The Washington region is off to a poor start in fulfilling its declared goal to expand bus service to lure drivers out of their cars to reduce congestion and help the environment. Consider:

●Metro’s proposed budget eliminates more than 30 bus routes and reduces service on at least a dozen more.

●●Plans for bus rapid transit (BRT) face obstacles in Montgomery County and Northern Virginia.

●The desired “big picture” solution — a redesign to update the region’s entire bus network — has stalled while authorities argue over who’s going to oversee it.

“There is no ruler of this chaotic mess that is the region’s bus system,” said Joe McAndrew, transportation policy director at the Greater Washington Partnership.

Current reality does not resemble the portrait that government and private groups painted last year, when they presented high-profile plans to use faster, more reliable buses and a cohesive system to improve transportation in the region.

Then, the Metro-funded Washington Area Bus Transformation Project called for making buses the number-one choice for road users by 2030. Business and nonprofit groups in the MetroNow coalition urged a tenfold increase in dedicated bus lanes by 2025 to help raise buses’ on-time performance from 60 percent to 90 percent.

Instead of pressing ahead with urgency toward these goals, area jurisdictions are mired in disagreements. There are early signs of a tug-of-war between Metro and local and state governments over how to share the costs. Fearing a backlash from drivers, elected officials are wary of converting traffic lanes to dedicated bus lanes.

In some respects, the region is moving backward. In the fall, the administration of Maryland Gov. Larry Hogan (R) cut funds for the Corridor Cities Transitway in northern Montgomery County. County leaders view the long-planned busway as vital to helping health sciences companies and other high-tech industries located there.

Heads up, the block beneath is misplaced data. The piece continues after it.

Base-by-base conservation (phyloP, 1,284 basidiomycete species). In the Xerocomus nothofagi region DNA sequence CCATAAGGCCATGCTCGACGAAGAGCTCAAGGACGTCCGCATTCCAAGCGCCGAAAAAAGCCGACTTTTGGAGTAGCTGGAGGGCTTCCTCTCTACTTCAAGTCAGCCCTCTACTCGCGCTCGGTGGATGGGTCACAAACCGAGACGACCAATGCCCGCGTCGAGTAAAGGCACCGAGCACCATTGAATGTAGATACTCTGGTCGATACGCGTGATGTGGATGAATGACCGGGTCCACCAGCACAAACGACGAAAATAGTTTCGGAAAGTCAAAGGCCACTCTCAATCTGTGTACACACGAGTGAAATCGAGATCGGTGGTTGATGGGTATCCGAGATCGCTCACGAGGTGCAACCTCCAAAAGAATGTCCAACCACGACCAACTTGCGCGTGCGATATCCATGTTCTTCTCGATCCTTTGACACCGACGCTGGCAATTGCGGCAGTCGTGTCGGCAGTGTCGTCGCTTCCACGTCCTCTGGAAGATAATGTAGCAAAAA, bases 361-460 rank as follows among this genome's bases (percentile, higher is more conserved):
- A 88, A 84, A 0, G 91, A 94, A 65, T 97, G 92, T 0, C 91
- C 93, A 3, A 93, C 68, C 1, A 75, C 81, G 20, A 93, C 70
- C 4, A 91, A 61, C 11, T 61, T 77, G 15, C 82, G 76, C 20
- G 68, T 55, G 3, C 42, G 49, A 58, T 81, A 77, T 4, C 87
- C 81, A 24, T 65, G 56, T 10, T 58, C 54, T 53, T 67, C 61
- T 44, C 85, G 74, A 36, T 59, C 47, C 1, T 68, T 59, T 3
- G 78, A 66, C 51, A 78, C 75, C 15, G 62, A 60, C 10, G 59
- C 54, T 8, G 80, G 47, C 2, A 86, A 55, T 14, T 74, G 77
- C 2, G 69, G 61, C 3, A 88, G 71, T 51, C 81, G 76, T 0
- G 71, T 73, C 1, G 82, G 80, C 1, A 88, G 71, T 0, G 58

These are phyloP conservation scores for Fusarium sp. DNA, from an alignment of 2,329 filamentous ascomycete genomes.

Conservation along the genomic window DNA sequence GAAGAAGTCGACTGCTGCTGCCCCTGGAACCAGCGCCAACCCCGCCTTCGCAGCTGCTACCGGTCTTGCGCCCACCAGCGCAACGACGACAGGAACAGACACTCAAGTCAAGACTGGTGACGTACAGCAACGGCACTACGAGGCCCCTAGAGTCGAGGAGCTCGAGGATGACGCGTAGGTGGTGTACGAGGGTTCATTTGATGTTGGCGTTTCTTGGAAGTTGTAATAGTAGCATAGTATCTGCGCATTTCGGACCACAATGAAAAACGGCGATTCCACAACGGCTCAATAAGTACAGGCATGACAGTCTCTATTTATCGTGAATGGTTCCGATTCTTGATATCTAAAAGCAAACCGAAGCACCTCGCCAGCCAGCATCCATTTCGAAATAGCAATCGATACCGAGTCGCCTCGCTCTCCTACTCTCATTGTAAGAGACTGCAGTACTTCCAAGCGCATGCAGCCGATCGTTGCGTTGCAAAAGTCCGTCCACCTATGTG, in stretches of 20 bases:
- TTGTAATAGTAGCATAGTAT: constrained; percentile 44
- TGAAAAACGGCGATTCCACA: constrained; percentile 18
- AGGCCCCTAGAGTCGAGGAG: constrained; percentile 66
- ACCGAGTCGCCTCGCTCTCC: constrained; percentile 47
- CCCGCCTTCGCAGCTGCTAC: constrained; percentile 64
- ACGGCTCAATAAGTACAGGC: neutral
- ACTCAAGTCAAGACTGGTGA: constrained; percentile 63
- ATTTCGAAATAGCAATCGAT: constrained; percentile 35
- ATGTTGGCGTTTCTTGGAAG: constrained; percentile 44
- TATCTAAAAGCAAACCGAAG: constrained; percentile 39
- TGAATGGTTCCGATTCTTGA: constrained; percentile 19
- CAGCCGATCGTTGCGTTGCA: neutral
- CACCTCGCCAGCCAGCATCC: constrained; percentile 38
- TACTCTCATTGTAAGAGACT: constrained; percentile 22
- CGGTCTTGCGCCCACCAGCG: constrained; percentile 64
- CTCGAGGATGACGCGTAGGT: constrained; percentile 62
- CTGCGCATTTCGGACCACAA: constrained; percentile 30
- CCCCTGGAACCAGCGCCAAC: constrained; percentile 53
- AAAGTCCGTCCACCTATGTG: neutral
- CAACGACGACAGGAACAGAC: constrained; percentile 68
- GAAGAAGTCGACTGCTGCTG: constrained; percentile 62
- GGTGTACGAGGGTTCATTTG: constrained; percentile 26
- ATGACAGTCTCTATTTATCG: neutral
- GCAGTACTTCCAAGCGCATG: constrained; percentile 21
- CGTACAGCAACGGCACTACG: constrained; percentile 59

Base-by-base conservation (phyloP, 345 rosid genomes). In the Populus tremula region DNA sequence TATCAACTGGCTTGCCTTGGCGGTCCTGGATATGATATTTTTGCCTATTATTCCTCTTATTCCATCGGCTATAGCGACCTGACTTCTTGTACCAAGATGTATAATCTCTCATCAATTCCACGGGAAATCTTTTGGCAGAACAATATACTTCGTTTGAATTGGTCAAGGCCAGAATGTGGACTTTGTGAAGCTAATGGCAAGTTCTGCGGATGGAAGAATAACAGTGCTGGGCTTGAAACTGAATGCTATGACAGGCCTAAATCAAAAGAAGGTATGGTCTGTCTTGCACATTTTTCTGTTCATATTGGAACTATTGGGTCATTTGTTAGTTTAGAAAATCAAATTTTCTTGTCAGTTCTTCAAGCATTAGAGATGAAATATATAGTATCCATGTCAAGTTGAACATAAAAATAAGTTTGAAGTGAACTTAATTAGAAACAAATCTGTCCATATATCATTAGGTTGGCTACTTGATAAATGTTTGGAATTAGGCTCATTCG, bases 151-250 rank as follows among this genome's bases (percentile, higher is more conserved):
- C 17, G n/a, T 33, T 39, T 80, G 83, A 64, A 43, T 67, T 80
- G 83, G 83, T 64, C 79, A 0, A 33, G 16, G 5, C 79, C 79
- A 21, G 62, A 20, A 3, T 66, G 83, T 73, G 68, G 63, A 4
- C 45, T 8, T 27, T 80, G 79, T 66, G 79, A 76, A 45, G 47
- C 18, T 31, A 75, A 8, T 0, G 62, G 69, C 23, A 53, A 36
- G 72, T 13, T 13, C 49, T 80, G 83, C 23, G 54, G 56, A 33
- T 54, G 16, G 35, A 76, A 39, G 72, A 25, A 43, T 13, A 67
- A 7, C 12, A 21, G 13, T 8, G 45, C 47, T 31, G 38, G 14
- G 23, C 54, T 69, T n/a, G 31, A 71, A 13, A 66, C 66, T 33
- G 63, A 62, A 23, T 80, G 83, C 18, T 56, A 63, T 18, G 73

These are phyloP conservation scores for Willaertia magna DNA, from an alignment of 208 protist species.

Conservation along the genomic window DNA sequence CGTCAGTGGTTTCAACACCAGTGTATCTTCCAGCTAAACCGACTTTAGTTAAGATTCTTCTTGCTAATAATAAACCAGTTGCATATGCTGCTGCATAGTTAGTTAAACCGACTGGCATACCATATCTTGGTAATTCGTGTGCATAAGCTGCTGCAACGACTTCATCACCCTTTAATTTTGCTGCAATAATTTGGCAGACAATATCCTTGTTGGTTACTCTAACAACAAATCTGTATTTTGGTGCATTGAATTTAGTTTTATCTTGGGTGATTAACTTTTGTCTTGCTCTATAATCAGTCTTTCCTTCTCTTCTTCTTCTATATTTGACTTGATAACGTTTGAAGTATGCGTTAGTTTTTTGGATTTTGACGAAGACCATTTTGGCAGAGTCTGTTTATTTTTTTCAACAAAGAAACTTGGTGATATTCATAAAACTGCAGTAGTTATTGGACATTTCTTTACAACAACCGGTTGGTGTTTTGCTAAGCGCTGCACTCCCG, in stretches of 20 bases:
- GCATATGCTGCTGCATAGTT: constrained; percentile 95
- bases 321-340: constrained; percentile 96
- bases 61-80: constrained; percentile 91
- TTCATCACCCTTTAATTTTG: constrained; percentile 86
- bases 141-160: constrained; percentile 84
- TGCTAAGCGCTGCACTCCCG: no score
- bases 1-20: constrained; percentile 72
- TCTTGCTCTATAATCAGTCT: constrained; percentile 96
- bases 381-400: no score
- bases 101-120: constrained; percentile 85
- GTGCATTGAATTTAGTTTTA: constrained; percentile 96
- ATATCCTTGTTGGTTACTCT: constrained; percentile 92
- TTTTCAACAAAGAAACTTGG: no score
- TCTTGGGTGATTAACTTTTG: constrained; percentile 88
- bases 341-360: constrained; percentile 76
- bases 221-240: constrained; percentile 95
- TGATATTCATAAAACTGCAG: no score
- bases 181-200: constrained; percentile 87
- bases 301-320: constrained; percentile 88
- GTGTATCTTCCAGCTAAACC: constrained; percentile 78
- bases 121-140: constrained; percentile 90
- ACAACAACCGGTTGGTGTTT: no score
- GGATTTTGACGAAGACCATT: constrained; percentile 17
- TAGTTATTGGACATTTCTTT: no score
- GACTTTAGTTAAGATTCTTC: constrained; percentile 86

Now Metro’s proposal to end or shrink service on dozens of bus routes has drawn widespread criticism from the public and elected officials.

“Cutting Metrobus service for Montgomery County would be counter to our regional goals of reducing traffic congestion and greenhouse gas emissions,” said a letter to Metro from all nine county council members and 26 state legislators.

A similar letter from all 12 D.C. Council members said cutbacks in bus service would hit the city’s most vulnerable populations hardest.

“Inadequate transit options deepen inequity by disproportionately impacting low-income, elderly and disabled residents,” the letter said.

Riders’ reaction to the transit agency’s proposed budget, at hearings and in comments submitted to Metro, has focused overwhelmingly on the bus proposals and been almost uniformly negative.

In Metro’s defense, it says the routes where service would end or shrink are either little used or close to alternative transit. It sees such culling as necessary from time to time to adjust to changes in ridership patterns, and to save money that can pay for higher priorities.

In addition, Metro’s budget proposes to increase bus frequency, especially on weekends, or extend hours on 22 high-ridership routes. Among several recommended fare changes, it wants to offer free transfers between bus and rail, a savings of $1.50 per trip.

“People are focusing obviously on the bus cuts, but you also have to focus on ways we’re improving bus service,” Metro General Manager Paul J. Wiedefeld said. “Does it mean some people have to walk a bit further [to new routes]? Yes, it does . . . but I have to look at this from a regional perspective and a financial perspective.”

Metro estimates that the number of riders benefiting from the budget as a whole outnumber those penalized by more than 10-1.

That argument isn’t satisfying elected officials and MetroNow, the coalition of business and nonprofit groups that successfully lobbied for the historic Metro dedicated funding agreement. The coalition says bus service is so important, especially for those who can’t afford cars, that routes should not be killed to save money except as part of a global redesign under the bus transformation project.